Now that summer is over, many of us have fond memories of a few months splashing around in the pool with family and friends. It’s also an opportunity to reflect on the potential for danger, as a new federal report claims that at least 163 children drowned while swimming in pools or spas in just the last few months. The Consumer Product Safety Commission, along with the USA Swimming Foundation, announced today that at least 163 children under the age of 15 drowned in pools and spas from Memorial Day to Labor Day this year. Of those deaths, which were compiled through media reports, 112 involved children under the age of five. Florida recorded the highest number of drownings this summer with 25, while Texas and California had 14 each and Arizona had 10. While these incidents are tragic, the rate of drownings decreased over the past year, the agency notes. During the same time in 2016, there were 205 reported drowning deaths involving children under the age of 15. Of those incidents, 140 involved children under the age of five.

Safety Steps

“Each one of these deaths is a tragedy, which serves as a sobering reminder of how dangerous water can be for young children,” said acting CPSC Chair Ann Marie Buerkle. Although summer is quickly coming to an end, and time in pools is running out, the CPSC reminds consumers to take steps to protect children and others around water. For instance, the CPSC’s Pool Safely campaign encourages consumers to install four-sided fences around pools and spas; teach their children to swim; learn CPR; and ensure pool or spa drains are covered and comply with federal safety standards.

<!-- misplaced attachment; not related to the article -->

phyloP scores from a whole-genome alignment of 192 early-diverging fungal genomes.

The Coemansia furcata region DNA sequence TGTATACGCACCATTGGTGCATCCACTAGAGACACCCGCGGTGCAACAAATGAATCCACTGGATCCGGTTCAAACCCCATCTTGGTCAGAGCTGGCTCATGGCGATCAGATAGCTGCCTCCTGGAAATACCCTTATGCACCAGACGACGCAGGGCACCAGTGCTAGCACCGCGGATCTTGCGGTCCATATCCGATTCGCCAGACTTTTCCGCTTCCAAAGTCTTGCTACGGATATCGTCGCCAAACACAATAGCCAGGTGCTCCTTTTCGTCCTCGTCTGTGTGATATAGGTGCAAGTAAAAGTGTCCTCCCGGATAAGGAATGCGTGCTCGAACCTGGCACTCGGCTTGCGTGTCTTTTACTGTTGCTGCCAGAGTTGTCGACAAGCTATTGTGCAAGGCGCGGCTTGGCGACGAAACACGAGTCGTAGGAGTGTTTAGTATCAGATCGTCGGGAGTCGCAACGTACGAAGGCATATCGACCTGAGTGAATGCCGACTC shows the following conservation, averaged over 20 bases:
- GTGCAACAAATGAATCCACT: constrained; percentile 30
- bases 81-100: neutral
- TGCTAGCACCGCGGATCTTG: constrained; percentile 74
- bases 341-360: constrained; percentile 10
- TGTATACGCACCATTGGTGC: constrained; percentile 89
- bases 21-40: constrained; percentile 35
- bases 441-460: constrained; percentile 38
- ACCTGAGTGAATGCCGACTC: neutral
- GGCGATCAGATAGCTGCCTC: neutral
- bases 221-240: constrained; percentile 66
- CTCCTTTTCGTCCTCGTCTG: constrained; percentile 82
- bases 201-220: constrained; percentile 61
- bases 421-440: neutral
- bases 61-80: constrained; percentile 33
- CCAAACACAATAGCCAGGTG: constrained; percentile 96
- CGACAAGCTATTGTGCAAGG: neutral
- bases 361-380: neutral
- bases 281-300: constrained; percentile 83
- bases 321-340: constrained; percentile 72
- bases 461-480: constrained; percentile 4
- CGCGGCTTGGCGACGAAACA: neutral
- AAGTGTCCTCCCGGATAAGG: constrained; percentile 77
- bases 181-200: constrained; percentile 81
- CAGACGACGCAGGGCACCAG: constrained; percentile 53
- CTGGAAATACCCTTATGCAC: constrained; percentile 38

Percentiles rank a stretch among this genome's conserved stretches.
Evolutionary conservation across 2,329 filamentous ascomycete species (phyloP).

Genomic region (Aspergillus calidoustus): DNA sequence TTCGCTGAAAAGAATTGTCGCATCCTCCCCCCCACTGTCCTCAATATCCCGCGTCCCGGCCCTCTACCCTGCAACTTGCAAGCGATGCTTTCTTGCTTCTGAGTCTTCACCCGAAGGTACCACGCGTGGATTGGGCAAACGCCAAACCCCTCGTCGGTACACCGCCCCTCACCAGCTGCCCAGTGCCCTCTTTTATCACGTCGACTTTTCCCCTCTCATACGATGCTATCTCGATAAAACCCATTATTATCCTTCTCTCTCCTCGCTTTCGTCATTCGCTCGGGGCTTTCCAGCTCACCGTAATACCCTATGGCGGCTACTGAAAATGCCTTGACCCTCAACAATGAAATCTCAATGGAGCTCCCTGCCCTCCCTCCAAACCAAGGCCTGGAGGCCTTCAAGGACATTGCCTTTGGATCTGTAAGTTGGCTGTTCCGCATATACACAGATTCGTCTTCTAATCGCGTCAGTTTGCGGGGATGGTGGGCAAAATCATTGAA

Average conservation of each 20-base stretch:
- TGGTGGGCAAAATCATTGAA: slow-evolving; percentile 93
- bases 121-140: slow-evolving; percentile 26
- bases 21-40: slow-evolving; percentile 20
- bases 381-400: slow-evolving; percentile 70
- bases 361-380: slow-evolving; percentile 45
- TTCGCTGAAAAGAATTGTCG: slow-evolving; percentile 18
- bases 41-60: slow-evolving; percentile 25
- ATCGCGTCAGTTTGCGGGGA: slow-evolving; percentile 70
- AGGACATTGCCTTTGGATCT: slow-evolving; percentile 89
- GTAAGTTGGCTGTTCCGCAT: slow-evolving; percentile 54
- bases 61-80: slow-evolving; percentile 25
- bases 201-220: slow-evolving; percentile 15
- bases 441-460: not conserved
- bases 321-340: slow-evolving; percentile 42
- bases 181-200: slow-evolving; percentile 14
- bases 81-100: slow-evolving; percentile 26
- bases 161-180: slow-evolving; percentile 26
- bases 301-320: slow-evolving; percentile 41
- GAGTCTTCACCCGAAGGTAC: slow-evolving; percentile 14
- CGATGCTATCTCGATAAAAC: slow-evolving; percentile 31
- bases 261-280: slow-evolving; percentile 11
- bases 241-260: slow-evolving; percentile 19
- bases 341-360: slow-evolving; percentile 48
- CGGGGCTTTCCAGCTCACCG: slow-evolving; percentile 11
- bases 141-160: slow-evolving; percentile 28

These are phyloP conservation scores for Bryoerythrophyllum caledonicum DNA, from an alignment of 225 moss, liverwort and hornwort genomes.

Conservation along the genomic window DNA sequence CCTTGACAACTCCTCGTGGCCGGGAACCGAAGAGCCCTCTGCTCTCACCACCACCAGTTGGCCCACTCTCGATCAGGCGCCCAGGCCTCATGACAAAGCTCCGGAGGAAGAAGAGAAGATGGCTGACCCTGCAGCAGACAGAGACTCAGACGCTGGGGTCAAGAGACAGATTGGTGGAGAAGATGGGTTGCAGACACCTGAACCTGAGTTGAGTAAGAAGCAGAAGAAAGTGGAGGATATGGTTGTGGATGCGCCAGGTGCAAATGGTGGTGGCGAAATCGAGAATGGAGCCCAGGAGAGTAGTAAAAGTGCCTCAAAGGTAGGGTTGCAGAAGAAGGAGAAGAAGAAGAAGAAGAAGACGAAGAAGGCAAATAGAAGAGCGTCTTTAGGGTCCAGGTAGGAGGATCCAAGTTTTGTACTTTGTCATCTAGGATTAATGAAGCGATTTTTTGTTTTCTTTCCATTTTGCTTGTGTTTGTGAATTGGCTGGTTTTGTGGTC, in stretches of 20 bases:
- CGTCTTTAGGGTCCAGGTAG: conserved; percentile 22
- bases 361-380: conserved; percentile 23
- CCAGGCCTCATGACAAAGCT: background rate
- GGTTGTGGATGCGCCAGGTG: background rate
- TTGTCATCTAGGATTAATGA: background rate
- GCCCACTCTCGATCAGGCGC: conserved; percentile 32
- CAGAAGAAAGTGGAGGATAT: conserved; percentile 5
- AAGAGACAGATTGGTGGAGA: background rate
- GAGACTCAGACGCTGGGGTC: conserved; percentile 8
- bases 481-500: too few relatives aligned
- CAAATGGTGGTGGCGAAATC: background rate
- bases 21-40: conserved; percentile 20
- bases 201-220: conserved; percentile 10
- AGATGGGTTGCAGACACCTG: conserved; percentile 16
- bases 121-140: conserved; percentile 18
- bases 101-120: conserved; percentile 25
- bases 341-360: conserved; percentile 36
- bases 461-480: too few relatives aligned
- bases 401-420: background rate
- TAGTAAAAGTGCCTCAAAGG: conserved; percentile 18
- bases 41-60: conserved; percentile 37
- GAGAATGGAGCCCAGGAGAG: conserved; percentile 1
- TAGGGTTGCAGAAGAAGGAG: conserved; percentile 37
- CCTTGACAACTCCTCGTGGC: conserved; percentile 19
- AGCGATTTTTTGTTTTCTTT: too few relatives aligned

TSA Approves Faster Airport Baggage Scanners

No matter how well you prepare for airport security — wearing belt-less pants and slip-on shoes, knowing exactly how to stand when it’s your turn — you may still end up waiting because your carry-on hasn’t finished its trip through the baggage scanner. That may soon improve, now that the Transportation Security Administration has approved new, faster scanners for use at airport checkpoints.